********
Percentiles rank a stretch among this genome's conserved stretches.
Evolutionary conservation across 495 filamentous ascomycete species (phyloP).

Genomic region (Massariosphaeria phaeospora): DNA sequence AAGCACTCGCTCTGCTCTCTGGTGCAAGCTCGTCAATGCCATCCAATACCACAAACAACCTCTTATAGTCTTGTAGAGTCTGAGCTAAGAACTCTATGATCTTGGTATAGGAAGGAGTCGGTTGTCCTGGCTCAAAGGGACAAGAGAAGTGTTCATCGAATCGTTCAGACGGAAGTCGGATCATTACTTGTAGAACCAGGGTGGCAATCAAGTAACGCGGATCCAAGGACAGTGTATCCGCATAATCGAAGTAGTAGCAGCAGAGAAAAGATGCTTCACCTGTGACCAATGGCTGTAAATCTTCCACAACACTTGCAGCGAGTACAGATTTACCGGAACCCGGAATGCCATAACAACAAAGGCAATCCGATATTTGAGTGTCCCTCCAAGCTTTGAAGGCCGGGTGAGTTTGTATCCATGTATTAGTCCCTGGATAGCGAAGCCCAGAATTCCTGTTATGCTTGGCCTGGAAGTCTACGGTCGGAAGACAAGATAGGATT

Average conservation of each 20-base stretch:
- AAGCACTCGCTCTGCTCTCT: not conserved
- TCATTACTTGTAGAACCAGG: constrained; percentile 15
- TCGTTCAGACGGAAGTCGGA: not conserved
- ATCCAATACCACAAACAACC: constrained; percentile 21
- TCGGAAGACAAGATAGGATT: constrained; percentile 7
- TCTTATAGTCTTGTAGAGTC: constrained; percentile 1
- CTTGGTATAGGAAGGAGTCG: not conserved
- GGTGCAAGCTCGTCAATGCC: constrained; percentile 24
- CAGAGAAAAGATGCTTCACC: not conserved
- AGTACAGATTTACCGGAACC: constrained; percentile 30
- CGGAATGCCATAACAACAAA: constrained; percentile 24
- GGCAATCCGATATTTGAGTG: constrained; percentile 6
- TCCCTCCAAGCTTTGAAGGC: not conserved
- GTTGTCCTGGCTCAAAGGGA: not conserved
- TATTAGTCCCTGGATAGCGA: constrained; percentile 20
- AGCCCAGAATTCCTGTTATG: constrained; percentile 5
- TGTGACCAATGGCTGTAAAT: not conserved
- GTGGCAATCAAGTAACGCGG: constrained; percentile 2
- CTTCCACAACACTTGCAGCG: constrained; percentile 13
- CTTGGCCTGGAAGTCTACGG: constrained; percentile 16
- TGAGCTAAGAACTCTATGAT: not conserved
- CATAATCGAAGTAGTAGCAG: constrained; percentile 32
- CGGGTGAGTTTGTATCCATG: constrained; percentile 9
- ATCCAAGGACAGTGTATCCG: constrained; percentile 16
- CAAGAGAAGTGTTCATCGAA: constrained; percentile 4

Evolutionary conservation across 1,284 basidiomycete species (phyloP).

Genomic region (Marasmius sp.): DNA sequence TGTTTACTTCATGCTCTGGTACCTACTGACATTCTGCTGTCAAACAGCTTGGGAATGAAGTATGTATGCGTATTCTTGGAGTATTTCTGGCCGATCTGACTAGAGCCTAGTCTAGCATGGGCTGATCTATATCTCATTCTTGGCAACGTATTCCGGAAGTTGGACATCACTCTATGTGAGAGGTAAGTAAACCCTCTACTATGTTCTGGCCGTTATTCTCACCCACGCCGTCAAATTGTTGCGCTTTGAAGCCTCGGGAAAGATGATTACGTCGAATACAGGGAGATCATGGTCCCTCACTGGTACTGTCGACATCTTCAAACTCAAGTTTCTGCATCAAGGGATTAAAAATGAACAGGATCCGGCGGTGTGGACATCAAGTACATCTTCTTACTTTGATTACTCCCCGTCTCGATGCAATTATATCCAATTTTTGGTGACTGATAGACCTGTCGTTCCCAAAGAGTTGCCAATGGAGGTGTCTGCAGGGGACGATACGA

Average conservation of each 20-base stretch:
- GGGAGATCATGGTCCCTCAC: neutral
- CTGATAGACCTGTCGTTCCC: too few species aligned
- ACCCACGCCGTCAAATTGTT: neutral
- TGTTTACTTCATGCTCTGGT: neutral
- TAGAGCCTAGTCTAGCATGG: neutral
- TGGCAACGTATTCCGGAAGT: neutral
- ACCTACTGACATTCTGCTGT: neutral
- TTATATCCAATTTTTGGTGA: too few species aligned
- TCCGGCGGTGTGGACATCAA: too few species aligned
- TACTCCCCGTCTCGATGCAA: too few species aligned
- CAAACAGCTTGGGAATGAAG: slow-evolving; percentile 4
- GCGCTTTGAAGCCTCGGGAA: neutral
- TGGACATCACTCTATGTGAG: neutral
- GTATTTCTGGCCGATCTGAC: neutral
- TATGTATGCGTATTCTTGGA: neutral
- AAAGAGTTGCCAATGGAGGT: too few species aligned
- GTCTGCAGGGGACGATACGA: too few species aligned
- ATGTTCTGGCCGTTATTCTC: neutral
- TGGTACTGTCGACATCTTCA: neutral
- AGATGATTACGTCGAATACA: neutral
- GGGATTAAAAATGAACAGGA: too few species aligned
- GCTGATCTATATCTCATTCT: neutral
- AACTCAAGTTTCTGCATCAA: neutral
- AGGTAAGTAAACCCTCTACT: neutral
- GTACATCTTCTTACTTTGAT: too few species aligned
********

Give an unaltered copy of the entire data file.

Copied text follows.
Percentiles rank a stretch among this genome's conserved stretches.
Evolutionary conservation across 495 filamentous ascomycete species (phyloP).

Genomic region (Massariosphaeria phaeospora): DNA sequence AAGCACTCGCTCTGCTCTCTGGTGCAAGCTCGTCAATGCCATCCAATACCACAAACAACCTCTTATAGTCTTGTAGAGTCTGAGCTAAGAACTCTATGATCTTGGTATAGGAAGGAGTCGGTTGTCCTGGCTCAAAGGGACAAGAGAAGTGTTCATCGAATCGTTCAGACGGAAGTCGGATCATTACTTGTAGAACCAGGGTGGCAATCAAGTAACGCGGATCCAAGGACAGTGTATCCGCATAATCGAAGTAGTAGCAGCAGAGAAAAGATGCTTCACCTGTGACCAATGGCTGTAAATCTTCCACAACACTTGCAGCGAGTACAGATTTACCGGAACCCGGAATGCCATAACAACAAAGGCAATCCGATATTTGAGTGTCCCTCCAAGCTTTGAAGGCCGGGTGAGTTTGTATCCATGTATTAGTCCCTGGATAGCGAAGCCCAGAATTCCTGTTATGCTTGGCCTGGAAGTCTACGGTCGGAAGACAAGATAGGATT

Average conservation of each 20-base stretch:
- AAGCACTCGCTCTGCTCTCT: not conserved
- TCATTACTTGTAGAACCAGG: constrained; percentile 15
- TCGTTCAGACGGAAGTCGGA: not conserved
- ATCCAATACCACAAACAACC: constrained; percentile 21
- TCGGAAGACAAGATAGGATT: constrained; percentile 7
- TCTTATAGTCTTGTAGAGTC: constrained; percentile 1
- CTTGGTATAGGAAGGAGTCG: not conserved
- GGTGCAAGCTCGTCAATGCC: constrained; percentile 24
- CAGAGAAAAGATGCTTCACC: not conserved
- AGTACAGATTTACCGGAACC: constrained; percentile 30
- CGGAATGCCATAACAACAAA: constrained; percentile 24
- GGCAATCCGATATTTGAGTG: constrained; percentile 6
- TCCCTCCAAGCTTTGAAGGC: not conserved
- GTTGTCCTGGCTCAAAGGGA: not conserved
- TATTAGTCCCTGGATAGCGA: constrained; percentile 20
- AGCCCAGAATTCCTGTTATG: constrained; percentile 5
- TGTGACCAATGGCTGTAAAT: not conserved
- GTGGCAATCAAGTAACGCGG: constrained; percentile 2
- CTTCCACAACACTTGCAGCG: constrained; percentile 13
- CTTGGCCTGGAAGTCTACGG: constrained; percentile 16
- TGAGCTAAGAACTCTATGAT: not conserved
- CATAATCGAAGTAGTAGCAG: constrained; percentile 32
- CGGGTGAGTTTGTATCCATG: constrained; percentile 9
- ATCCAAGGACAGTGTATCCG: constrained; percentile 16
- CAAGAGAAGTGTTCATCGAA: constrained; percentile 4

Evolutionary conservation across 1,284 basidiomycete species (phyloP).

Genomic region (Marasmius sp.): DNA sequence TGTTTACTTCATGCTCTGGTACCTACTGACATTCTGCTGTCAAACAGCTTGGGAATGAAGTATGTATGCGTATTCTTGGAGTATTTCTGGCCGATCTGACTAGAGCCTAGTCTAGCATGGGCTGATCTATATCTCATTCTTGGCAACGTATTCCGGAAGTTGGACATCACTCTATGTGAGAGGTAAGTAAACCCTCTACTATGTTCTGGCCGTTATTCTCACCCACGCCGTCAAATTGTTGCGCTTTGAAGCCTCGGGAAAGATGATTACGTCGAATACAGGGAGATCATGGTCCCTCACTGGTACTGTCGACATCTTCAAACTCAAGTTTCTGCATCAAGGGATTAAAAATGAACAGGATCCGGCGGTGTGGACATCAAGTACATCTTCTTACTTTGATTACTCCCCGTCTCGATGCAATTATATCCAATTTTTGGTGACTGATAGACCTGTCGTTCCCAAAGAGTTGCCAATGGAGGTGTCTGCAGGGGACGATACGA

Average conservation of each 20-base stretch:
- GGGAGATCATGGTCCCTCAC: neutral
- CTGATAGACCTGTCGTTCCC: too few species aligned
- ACCCACGCCGTCAAATTGTT: neutral
- TGTTTACTTCATGCTCTGGT: neutral
- TAGAGCCTAGTCTAGCATGG: neutral
- TGGCAACGTATTCCGGAAGT: neutral
- ACCTACTGACATTCTGCTGT: neutral
- TTATATCCAATTTTTGGTGA: too few species aligned
- TCCGGCGGTGTGGACATCAA: too few species aligned
- TACTCCCCGTCTCGATGCAA: too few species aligned
- CAAACAGCTTGGGAATGAAG: slow-evolving; percentile 4
- GCGCTTTGAAGCCTCGGGAA: neutral
- TGGACATCACTCTATGTGAG: neutral
- GTATTTCTGGCCGATCTGAC: neutral
- TATGTATGCGTATTCTTGGA: neutral
- AAAGAGTTGCCAATGGAGGT: too few species aligned
- GTCTGCAGGGGACGATACGA: too few species aligned
- ATGTTCTGGCCGTTATTCTC: neutral
- TGGTACTGTCGACATCTTCA: neutral
- AGATGATTACGTCGAATACA: neutral
- GGGATTAAAAATGAACAGGA: too few species aligned
- GCTGATCTATATCTCATTCT: neutral
- AACTCAAGTTTCTGCATCAA: neutral
- AGGTAAGTAAACCCTCTACT: neutral
- GTACATCTTCTTACTTTGAT: too few species aligned